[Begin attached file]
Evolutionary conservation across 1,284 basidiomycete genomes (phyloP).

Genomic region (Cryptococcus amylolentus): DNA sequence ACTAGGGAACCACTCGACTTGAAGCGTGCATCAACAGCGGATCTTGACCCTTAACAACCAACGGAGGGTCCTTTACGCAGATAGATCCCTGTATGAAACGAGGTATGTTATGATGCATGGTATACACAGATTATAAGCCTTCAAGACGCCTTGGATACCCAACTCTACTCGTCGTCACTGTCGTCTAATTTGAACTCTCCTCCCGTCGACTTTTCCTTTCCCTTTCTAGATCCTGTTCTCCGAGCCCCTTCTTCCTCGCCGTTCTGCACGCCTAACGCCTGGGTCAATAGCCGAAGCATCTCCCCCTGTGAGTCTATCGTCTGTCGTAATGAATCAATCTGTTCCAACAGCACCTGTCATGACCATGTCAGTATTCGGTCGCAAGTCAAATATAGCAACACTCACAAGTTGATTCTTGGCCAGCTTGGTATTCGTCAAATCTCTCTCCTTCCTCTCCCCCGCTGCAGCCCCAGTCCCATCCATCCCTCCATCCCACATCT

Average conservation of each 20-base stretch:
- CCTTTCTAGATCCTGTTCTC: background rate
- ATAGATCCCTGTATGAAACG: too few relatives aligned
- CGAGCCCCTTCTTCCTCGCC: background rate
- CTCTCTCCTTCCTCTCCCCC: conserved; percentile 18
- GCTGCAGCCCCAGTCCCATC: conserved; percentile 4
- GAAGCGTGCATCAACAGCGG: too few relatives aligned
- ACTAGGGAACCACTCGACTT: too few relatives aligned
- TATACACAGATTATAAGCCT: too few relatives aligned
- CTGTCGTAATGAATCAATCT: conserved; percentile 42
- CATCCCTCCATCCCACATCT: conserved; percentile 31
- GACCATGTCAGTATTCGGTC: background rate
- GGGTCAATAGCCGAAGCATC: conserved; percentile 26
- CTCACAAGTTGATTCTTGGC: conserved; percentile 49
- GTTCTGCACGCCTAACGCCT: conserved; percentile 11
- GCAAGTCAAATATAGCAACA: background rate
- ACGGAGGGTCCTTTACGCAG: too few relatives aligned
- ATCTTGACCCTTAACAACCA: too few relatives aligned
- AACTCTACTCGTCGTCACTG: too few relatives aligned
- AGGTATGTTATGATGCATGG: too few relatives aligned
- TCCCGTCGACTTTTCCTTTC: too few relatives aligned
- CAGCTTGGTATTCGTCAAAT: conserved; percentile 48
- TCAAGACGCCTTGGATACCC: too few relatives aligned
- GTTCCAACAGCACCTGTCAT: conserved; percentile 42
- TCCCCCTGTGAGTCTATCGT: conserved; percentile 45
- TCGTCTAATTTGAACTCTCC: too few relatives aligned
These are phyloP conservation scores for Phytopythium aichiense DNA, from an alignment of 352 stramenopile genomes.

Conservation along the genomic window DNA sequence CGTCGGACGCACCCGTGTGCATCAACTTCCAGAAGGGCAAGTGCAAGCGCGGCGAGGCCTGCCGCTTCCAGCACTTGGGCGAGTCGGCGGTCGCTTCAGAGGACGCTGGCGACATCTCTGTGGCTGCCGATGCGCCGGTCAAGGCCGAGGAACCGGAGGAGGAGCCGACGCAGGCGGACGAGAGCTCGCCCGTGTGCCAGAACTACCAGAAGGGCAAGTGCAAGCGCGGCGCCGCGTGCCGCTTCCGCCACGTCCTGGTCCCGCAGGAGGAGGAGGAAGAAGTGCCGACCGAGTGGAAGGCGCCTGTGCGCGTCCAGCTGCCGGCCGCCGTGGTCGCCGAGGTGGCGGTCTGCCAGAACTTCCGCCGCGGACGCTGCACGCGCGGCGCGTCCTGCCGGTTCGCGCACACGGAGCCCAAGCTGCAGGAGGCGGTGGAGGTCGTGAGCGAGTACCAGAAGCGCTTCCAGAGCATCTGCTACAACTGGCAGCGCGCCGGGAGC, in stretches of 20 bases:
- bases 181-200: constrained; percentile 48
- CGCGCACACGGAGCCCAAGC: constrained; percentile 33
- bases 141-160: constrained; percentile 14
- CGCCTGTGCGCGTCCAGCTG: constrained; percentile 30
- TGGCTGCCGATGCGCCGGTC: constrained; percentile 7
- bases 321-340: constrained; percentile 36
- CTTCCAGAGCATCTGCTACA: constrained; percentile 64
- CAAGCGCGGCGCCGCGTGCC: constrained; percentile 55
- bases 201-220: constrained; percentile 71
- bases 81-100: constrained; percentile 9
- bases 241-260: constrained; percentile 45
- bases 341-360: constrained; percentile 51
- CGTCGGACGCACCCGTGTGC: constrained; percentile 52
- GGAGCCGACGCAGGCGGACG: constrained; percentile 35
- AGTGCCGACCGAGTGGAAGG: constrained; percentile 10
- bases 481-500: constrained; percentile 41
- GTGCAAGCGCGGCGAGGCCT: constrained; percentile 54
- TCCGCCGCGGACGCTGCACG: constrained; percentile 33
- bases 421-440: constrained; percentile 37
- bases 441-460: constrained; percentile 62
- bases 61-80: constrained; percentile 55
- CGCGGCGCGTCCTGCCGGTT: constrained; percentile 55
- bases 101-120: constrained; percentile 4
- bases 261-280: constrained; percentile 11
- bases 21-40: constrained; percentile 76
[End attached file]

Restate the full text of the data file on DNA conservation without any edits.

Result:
Evolutionary conservation across 1,284 basidiomycete genomes (phyloP).

Genomic region (Cryptococcus amylolentus): DNA sequence ACTAGGGAACCACTCGACTTGAAGCGTGCATCAACAGCGGATCTTGACCCTTAACAACCAACGGAGGGTCCTTTACGCAGATAGATCCCTGTATGAAACGAGGTATGTTATGATGCATGGTATACACAGATTATAAGCCTTCAAGACGCCTTGGATACCCAACTCTACTCGTCGTCACTGTCGTCTAATTTGAACTCTCCTCCCGTCGACTTTTCCTTTCCCTTTCTAGATCCTGTTCTCCGAGCCCCTTCTTCCTCGCCGTTCTGCACGCCTAACGCCTGGGTCAATAGCCGAAGCATCTCCCCCTGTGAGTCTATCGTCTGTCGTAATGAATCAATCTGTTCCAACAGCACCTGTCATGACCATGTCAGTATTCGGTCGCAAGTCAAATATAGCAACACTCACAAGTTGATTCTTGGCCAGCTTGGTATTCGTCAAATCTCTCTCCTTCCTCTCCCCCGCTGCAGCCCCAGTCCCATCCATCCCTCCATCCCACATCT

Average conservation of each 20-base stretch:
- CCTTTCTAGATCCTGTTCTC: background rate
- ATAGATCCCTGTATGAAACG: too few relatives aligned
- CGAGCCCCTTCTTCCTCGCC: background rate
- CTCTCTCCTTCCTCTCCCCC: conserved; percentile 18
- GCTGCAGCCCCAGTCCCATC: conserved; percentile 4
- GAAGCGTGCATCAACAGCGG: too few relatives aligned
- ACTAGGGAACCACTCGACTT: too few relatives aligned
- TATACACAGATTATAAGCCT: too few relatives aligned
- CTGTCGTAATGAATCAATCT: conserved; percentile 42
- CATCCCTCCATCCCACATCT: conserved; percentile 31
- GACCATGTCAGTATTCGGTC: background rate
- GGGTCAATAGCCGAAGCATC: conserved; percentile 26
- CTCACAAGTTGATTCTTGGC: conserved; percentile 49
- GTTCTGCACGCCTAACGCCT: conserved; percentile 11
- GCAAGTCAAATATAGCAACA: background rate
- ACGGAGGGTCCTTTACGCAG: too few relatives aligned
- ATCTTGACCCTTAACAACCA: too few relatives aligned
- AACTCTACTCGTCGTCACTG: too few relatives aligned
- AGGTATGTTATGATGCATGG: too few relatives aligned
- TCCCGTCGACTTTTCCTTTC: too few relatives aligned
- CAGCTTGGTATTCGTCAAAT: conserved; percentile 48
- TCAAGACGCCTTGGATACCC: too few relatives aligned
- GTTCCAACAGCACCTGTCAT: conserved; percentile 42
- TCCCCCTGTGAGTCTATCGT: conserved; percentile 45
- TCGTCTAATTTGAACTCTCC: too few relatives aligned
These are phyloP conservation scores for Phytopythium aichiense DNA, from an alignment of 352 stramenopile genomes.

Conservation along the genomic window DNA sequence CGTCGGACGCACCCGTGTGCATCAACTTCCAGAAGGGCAAGTGCAAGCGCGGCGAGGCCTGCCGCTTCCAGCACTTGGGCGAGTCGGCGGTCGCTTCAGAGGACGCTGGCGACATCTCTGTGGCTGCCGATGCGCCGGTCAAGGCCGAGGAACCGGAGGAGGAGCCGACGCAGGCGGACGAGAGCTCGCCCGTGTGCCAGAACTACCAGAAGGGCAAGTGCAAGCGCGGCGCCGCGTGCCGCTTCCGCCACGTCCTGGTCCCGCAGGAGGAGGAGGAAGAAGTGCCGACCGAGTGGAAGGCGCCTGTGCGCGTCCAGCTGCCGGCCGCCGTGGTCGCCGAGGTGGCGGTCTGCCAGAACTTCCGCCGCGGACGCTGCACGCGCGGCGCGTCCTGCCGGTTCGCGCACACGGAGCCCAAGCTGCAGGAGGCGGTGGAGGTCGTGAGCGAGTACCAGAAGCGCTTCCAGAGCATCTGCTACAACTGGCAGCGCGCCGGGAGC, in stretches of 20 bases:
- bases 181-200: constrained; percentile 48
- CGCGCACACGGAGCCCAAGC: constrained; percentile 33
- bases 141-160: constrained; percentile 14
- CGCCTGTGCGCGTCCAGCTG: constrained; percentile 30
- TGGCTGCCGATGCGCCGGTC: constrained; percentile 7
- bases 321-340: constrained; percentile 36
- CTTCCAGAGCATCTGCTACA: constrained; percentile 64
- CAAGCGCGGCGCCGCGTGCC: constrained; percentile 55
- bases 201-220: constrained; percentile 71
- bases 81-100: constrained; percentile 9
- bases 241-260: constrained; percentile 45
- bases 341-360: constrained; percentile 51
- CGTCGGACGCACCCGTGTGC: constrained; percentile 52
- GGAGCCGACGCAGGCGGACG: constrained; percentile 35
- AGTGCCGACCGAGTGGAAGG: constrained; percentile 10
- bases 481-500: constrained; percentile 41
- GTGCAAGCGCGGCGAGGCCT: constrained; percentile 54
- TCCGCCGCGGACGCTGCACG: constrained; percentile 33
- bases 421-440: constrained; percentile 37
- bases 441-460: constrained; percentile 62
- bases 61-80: constrained; percentile 55
- CGCGGCGCGTCCTGCCGGTT: constrained; percentile 55
- bases 101-120: constrained; percentile 4
- bases 261-280: constrained; percentile 11
- bases 21-40: constrained; percentile 76